You may have heard people say that teacher’s don’t deserve any pay rises, because they only work six hours a day and get twelve weeks holiday. If they want decent pay they should get a real job. (Forget the fact that none of those people working in real jobs would have said job without the aid of 10-12 years with their teachers.) But I’m not talking today about pay. It’s the ‘six hours a day’ issue I want to address.
I feel qualified to talk about this, because I used to be a teacher (and may yet find myself back in the classroom), and have been married to a teacher for almost eight years. I do not come from a position of ‘teachers are so hard done by and have the hardest job in the world’. No, every job has its good and its bad. And every job has slightly different arrangements.
In Australia, everyone is entitled to four weeks annual leave. There are also around ten gazetted public holidays, which differ from state to state. Depending on the year, about half of these fall during the school holidays. There are twelve weeks of school holidays for students in Queensland public schools, and I will assume most states have roughly the same amount. The school holidays include about six student free days, where teaching staff are required to be at school either in professional development courses or planning.
If you have done the maths in the above paragraph you should have concluded: average Australian = six weeks off work. (People who are require to work on public holidays are compensated with higher pay rates for those days, and may get an alternative day as their ‘day off’.) Of the twelve weeks of school holidays, a teacher is entitled to four weeks annual leave, one week’s worth is public holidays, and one week’s worth they aren’t actually on holidays at all. So they have an extra six weeks of holidays. Which does seem a bit unfair at face value.
Teachers are usually required to be at school from 8:30 to 3:30, which means a teacher’s official work hours are seven hours a day. The school day runs from approximately 9am to 3pm, with about an hour for lunch breaks. In Queensland, the Unions require that primary school teachers have a minimum of two non-contact hours a week, time where their class is with a specialist teacher (e.g physical education, library, music.) This makes up for the lunch breaks lost to things like detentions, helping students and playground duties.
For a teacher to work the same amount of time as someone in a ‘nine-to-five’ job they need to work an extra hour a day on top of their ‘official’ hours, as well as six hours a week for the forty weeks of term to make up for the forty hours a week of their extra six weeks holidays (not included lunch breaks!). So by working from 8-4:30 every day plus a few days at the end of each set of school holidays (I usually count our summer holidays finished 1 ½ weeks before school starts) and maybe a weekend here and there, teachers have already completely made up for their extra six weeks off. Once you factor in time spent to plan and prepare lessons, mark homework and other assessment, write report cards, conduct both official and unofficial parent teacher interviews, assist in extra-curricular activities (e.g. choir, musicals, debating and other inter-school competitions), attend school camps, attend staff meetings and curriculum planning meetings, participate in outside-school hours events such as fetes and awards nights, and attend professional development seminars, then it isn’t hard to make up that time. No, not all teachers put in this effort. There are some who will do barely more than seven hours a day for forty weeks. But these teachers are doing a disservice to their students and should not be teaching.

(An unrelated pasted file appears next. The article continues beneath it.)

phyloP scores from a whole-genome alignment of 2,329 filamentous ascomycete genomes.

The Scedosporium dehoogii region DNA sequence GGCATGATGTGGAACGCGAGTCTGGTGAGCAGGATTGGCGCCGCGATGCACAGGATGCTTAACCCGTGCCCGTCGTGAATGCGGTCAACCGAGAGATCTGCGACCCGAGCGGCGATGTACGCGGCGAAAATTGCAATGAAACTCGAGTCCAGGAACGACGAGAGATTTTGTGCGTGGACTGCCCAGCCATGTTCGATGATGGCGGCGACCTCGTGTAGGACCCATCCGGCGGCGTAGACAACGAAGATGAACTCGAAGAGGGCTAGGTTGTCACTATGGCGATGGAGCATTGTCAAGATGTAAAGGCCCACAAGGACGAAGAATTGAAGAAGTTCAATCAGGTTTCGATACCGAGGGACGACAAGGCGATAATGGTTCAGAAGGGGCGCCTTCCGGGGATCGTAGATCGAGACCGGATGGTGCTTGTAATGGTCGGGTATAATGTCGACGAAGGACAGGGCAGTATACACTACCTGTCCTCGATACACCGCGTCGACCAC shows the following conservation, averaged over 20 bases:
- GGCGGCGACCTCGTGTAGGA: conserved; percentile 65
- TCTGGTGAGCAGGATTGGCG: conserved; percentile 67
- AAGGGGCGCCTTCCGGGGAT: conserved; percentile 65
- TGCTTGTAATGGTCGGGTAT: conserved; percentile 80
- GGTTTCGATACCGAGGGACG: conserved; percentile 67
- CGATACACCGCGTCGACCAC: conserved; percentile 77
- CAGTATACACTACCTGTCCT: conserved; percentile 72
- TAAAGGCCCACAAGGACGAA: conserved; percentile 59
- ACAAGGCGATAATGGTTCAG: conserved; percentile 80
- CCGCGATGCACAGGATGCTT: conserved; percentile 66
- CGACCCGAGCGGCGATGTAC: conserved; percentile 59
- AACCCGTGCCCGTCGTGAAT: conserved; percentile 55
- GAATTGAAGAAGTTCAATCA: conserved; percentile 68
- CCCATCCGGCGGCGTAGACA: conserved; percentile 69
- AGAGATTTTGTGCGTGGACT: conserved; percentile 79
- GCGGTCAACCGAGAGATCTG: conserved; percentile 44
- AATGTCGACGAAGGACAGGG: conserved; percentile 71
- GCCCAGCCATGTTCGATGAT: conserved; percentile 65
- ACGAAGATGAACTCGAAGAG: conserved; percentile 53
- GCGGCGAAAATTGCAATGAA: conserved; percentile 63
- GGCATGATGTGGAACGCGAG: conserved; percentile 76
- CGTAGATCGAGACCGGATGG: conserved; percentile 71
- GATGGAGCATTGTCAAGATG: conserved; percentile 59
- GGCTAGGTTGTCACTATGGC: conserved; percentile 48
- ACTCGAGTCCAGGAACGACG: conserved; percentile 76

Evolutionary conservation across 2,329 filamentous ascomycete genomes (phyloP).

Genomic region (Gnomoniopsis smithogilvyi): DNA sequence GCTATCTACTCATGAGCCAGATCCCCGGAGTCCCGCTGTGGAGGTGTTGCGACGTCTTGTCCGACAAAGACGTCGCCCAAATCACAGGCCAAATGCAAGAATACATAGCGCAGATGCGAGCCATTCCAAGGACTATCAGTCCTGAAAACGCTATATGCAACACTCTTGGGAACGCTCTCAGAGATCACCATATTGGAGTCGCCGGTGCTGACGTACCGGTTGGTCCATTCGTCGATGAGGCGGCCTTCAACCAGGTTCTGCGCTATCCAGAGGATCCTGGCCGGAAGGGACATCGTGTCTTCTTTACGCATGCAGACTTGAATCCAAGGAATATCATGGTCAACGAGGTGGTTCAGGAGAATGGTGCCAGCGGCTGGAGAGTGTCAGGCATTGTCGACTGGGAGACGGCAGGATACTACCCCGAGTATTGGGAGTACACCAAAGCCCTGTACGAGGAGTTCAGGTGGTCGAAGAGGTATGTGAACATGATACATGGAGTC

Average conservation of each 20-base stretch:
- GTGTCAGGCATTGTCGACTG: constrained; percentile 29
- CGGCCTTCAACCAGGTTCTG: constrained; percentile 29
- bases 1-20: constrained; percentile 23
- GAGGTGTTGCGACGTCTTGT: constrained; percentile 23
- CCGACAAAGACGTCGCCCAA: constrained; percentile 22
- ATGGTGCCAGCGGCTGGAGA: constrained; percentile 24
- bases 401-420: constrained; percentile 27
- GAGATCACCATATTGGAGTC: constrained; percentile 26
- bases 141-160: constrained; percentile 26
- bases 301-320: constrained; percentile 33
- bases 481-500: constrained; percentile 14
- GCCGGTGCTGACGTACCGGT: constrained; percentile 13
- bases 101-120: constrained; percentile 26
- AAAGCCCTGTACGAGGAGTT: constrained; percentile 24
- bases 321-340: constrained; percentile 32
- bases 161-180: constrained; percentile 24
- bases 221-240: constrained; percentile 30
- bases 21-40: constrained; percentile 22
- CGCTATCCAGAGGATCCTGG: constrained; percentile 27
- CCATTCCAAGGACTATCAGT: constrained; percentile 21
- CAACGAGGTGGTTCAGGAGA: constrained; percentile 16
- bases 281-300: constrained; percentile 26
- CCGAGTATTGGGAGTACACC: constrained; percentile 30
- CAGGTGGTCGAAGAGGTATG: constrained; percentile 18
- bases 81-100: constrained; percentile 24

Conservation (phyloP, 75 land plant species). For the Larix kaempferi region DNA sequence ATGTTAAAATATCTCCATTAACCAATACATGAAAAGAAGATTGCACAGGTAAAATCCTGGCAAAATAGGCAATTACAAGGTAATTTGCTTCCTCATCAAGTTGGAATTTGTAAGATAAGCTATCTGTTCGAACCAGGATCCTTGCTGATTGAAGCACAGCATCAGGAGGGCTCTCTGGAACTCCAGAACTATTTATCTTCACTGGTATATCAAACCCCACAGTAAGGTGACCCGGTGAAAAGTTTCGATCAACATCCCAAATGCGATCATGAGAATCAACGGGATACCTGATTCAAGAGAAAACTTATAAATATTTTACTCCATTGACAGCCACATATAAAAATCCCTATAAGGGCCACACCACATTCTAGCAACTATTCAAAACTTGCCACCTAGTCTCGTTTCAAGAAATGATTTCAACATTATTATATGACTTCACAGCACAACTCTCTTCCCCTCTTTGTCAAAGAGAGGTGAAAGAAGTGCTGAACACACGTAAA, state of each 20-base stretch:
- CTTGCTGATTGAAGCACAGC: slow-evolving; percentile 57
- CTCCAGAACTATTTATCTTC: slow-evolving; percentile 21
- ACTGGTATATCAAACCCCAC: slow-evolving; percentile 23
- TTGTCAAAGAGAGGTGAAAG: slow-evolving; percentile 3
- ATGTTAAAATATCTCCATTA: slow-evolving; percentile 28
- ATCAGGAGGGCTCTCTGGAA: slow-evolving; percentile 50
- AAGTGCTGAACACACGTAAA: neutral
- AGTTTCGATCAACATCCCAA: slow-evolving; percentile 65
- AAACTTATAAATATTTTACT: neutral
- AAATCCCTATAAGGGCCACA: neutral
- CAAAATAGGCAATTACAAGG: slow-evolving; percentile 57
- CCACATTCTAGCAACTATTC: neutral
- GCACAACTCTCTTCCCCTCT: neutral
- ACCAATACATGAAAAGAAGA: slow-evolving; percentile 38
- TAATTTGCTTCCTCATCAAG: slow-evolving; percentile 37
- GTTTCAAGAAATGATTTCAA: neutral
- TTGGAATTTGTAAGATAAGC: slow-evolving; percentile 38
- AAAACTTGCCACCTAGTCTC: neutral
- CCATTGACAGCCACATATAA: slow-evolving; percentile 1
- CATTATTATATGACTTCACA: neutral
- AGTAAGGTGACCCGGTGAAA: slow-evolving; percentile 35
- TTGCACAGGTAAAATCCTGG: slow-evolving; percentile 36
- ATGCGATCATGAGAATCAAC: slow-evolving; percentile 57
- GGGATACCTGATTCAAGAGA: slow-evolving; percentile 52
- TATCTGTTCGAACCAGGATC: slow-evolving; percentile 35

Different jobs have different arrangements. Yes, teachers have "twelve weeks holidays", but have to take them at the same time as the students. Some jobs require much longer work hours, but also command a much higher salary. Some jobs attract overtime rates for hours worked above 40. Some employees are given time-in-lieu that they are able to cash in or take as extra holidays. Some employees have rostered days off every fortnight, and work nine hours a day for nine days to have the tenth day off. The hours beyond 40 hours that salaried employees work - including teachers - to meet expectations is becoming more and more common, and is another issue altogether.
Do teachers work more than anyone else? No. Do teachers have a harder job than everyone else? No. Do teachers work for six hours a day and get 12 weeks holidays? No.